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The Silver Rose, страница 1


The Silver Rose

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The Silver Rose

  Ariel fumbled with the tiny pearl buttons of her shirt.

  “Your hands must be freezing.” Simon moved her fingers aside and began to slip the tiny buttons into the braided loops that fastened them. His hands brushed her breasts and her breath caught. His fingers stopped their work and she felt her nipples harden against the fine linen of her shift as goose bumps lifted on her skin. Then abruptly his hands dropped from her and he stepped back, his face suddenly closed.

  She turned aside to pick up her skirt, stepping into it, fastening the hooks at her waist, trying to hide the trembling of her fingers, keeping her head averted until the hot flush died down on her creamy cheeks.

  If only he would go away now. But he remained leaning against the bedpost.

  She felt his eyes on her, following her every move, and that lingering sensuality in his gaze made her blood race. Even the simple act of pulling on her boots was invested with a curious voluptuousness under the intentness of his sea blue eyes. She had never felt more powerfully attracted to anyone.

  She picked up her gloves and stalked to the door. “I’m sure we’ve been away long enough for you to have proved your point to the wedding guests, my lord.”

  “What point is that?” He raised an eyebrow as he moved to follow her.

  “Why, your virility, of course, sir. Why else would you have accompanied me to my chamber so publicly? I’m sure our wedding guests are convinced you took the opportunity to bed your wife.” She looked over her shoulder at him. “That is what you would have them believe, is it not, my lord?”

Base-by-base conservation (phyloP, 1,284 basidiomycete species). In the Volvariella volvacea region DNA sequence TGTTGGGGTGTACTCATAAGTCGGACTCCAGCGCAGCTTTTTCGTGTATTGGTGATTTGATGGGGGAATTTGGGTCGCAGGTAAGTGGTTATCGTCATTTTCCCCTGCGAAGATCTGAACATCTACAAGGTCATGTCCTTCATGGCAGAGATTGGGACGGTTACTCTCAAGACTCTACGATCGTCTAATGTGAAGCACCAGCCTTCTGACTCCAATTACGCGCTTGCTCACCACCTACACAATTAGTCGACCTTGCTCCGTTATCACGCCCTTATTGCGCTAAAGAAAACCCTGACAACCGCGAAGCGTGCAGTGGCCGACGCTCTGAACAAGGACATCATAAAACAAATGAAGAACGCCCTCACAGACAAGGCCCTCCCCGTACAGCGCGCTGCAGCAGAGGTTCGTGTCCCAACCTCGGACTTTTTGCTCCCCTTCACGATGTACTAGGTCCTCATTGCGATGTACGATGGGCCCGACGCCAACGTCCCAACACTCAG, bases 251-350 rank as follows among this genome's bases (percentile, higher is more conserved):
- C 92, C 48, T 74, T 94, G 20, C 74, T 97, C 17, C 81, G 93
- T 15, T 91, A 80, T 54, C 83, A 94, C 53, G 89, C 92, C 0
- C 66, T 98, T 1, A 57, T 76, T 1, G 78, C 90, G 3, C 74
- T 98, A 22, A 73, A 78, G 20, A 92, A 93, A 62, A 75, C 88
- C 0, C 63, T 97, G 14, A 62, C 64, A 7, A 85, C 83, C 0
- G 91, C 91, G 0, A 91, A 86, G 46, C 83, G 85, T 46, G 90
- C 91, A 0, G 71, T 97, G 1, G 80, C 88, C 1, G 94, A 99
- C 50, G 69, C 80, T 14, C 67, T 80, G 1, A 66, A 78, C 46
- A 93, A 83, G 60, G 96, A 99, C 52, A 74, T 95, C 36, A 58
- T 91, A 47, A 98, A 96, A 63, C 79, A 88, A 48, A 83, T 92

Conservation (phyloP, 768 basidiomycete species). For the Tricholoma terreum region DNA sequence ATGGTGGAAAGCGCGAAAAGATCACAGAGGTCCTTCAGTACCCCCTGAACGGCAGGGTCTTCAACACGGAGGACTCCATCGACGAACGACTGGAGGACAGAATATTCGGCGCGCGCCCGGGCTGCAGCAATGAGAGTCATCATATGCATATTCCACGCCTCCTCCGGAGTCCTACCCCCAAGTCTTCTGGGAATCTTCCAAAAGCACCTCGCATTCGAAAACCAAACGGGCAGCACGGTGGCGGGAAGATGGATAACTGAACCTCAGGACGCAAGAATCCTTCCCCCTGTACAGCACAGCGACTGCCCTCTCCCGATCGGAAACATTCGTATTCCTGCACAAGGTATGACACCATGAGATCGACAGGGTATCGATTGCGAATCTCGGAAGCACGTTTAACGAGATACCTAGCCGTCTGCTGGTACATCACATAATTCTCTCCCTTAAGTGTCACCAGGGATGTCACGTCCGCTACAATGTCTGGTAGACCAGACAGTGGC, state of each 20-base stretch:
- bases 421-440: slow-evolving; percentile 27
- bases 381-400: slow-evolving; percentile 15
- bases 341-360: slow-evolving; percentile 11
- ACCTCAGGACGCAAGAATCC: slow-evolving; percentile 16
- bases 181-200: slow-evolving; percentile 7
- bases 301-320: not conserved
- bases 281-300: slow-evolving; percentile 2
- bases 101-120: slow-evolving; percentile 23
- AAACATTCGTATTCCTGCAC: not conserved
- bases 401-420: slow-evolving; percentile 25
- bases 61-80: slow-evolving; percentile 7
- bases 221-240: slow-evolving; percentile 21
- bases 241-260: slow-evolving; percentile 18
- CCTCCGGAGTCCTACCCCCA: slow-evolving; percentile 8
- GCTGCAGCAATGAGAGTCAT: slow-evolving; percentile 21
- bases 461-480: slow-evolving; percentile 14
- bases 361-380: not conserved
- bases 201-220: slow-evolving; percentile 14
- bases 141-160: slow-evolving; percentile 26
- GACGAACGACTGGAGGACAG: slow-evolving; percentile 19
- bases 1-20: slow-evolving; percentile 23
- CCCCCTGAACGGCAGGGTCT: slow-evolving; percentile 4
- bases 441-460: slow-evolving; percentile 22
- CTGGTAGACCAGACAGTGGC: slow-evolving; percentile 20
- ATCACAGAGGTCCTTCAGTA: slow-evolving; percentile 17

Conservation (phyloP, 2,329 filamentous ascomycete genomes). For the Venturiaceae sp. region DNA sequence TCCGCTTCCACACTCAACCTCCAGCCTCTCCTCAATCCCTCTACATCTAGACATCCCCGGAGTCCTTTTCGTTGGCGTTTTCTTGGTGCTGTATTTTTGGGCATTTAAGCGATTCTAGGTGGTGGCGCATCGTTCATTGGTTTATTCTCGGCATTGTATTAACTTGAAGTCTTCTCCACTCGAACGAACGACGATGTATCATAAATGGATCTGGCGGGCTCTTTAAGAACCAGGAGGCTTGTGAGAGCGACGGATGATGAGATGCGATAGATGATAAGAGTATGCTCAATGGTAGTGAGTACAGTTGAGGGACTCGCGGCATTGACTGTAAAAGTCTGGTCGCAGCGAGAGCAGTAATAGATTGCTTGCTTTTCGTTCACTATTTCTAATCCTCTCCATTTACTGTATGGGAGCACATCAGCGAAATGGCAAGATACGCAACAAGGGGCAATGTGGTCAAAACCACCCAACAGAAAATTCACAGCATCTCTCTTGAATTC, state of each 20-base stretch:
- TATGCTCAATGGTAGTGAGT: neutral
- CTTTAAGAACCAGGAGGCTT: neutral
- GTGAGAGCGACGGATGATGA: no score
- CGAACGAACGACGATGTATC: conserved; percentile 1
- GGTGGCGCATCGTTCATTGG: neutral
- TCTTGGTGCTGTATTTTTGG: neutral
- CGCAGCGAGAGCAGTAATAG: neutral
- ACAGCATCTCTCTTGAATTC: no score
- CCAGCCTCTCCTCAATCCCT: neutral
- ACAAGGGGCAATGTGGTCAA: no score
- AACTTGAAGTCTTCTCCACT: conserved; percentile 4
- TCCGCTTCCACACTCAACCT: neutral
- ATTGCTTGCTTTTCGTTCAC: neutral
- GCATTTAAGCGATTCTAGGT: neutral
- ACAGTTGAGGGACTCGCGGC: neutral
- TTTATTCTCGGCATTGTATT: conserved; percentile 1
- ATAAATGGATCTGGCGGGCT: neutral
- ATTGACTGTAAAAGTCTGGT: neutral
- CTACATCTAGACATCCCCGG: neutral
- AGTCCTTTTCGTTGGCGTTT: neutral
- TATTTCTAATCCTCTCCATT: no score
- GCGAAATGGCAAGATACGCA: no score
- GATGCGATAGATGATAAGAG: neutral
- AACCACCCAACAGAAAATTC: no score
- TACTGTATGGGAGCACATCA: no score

The Diamond Slipper

  The Silver Rose

  The Emerald Swan

  The Hostage Bride

  A Valentine Wedding

  The Accidental Bride

  The Least Likely Bride

  Almost Innocent

  The Widow’s Kiss



  To Kiss a Spy


  London, 1689

  THE WINTER NIGHT was dark; snow fell softly, covering the slimy cobbles in the narrow lanes, overlaying the filth in the kennels, creating a delicate white world that would last until the first footfall of dawn.

  The small room under the eaves of Sam Begg’s bakery on Distaff Lane was warmed by a brazier, lit by a dozen wax candles, the air fragrant with the smell of yeast and baking bread from the oven in the shop below. Sam’s first customers would appear with the dawn, and the hot bread must be waiting for them.

  “It wants but ten minutes before five.” The man in a furlined chamber robe turned from the small diamond-paned window where he’d been watching the snow.

  “When will I see you again?” The woman was dressing before the brazier, her fingertips clumsy with the cold despite the charcoal’s heat. The question was simple enough but the voice was filled with a deep yearning akin to despair.

  “When do you return to Ely?” He came over to her, taking her hands in his, chafing them. His hands were large, fitting his physique, and the woman’s slender fingers disappeared in their grasp.

  “My husband talks of tomorrow.” Her eyes were gray, clear, almond-shaped, the sable eyelashes long and curling. She moved her hands from his to put up the tumbling mass of hair, the color of liquid honey. “And you?”

  “I still petition the king for the return of my land,” he said, gently tracing the curve of her cheek. “Some days I think he will grant me the favor, others . . .” He shrugged massive shoulders beneath the robe. “But I cannot as yet leave Whitehall. Not until I have an answer.”

  “And if the answer is in your favor, then Ravenspeare will bear you even greater hatred.”

  Again he shrugged. “That’s nothing to me, Margaret. So long as I have the undying love of his wife.” Smiling now, he caressed her face before kissing her, a long, lingering joining of their mouths that spoke of the night they had just passed and contained the promise of future nights.

  “I fear for you,” she said, taking up her hooded riding cloak. “My husband bears the Hawkesmoors such ill will.” She shivered as she drew the garment tightly around her. “It runs deep in Ravenspeare blood.”

  “The rivalry and hatred between our families has run deep in blood for nigh on two hundred years,” Geoffrey Hawkesmoor said somberly.

  “And yet there has been love too,” Margaret murmured, almost to herself. “Love between the two families as powerful as the hatred.”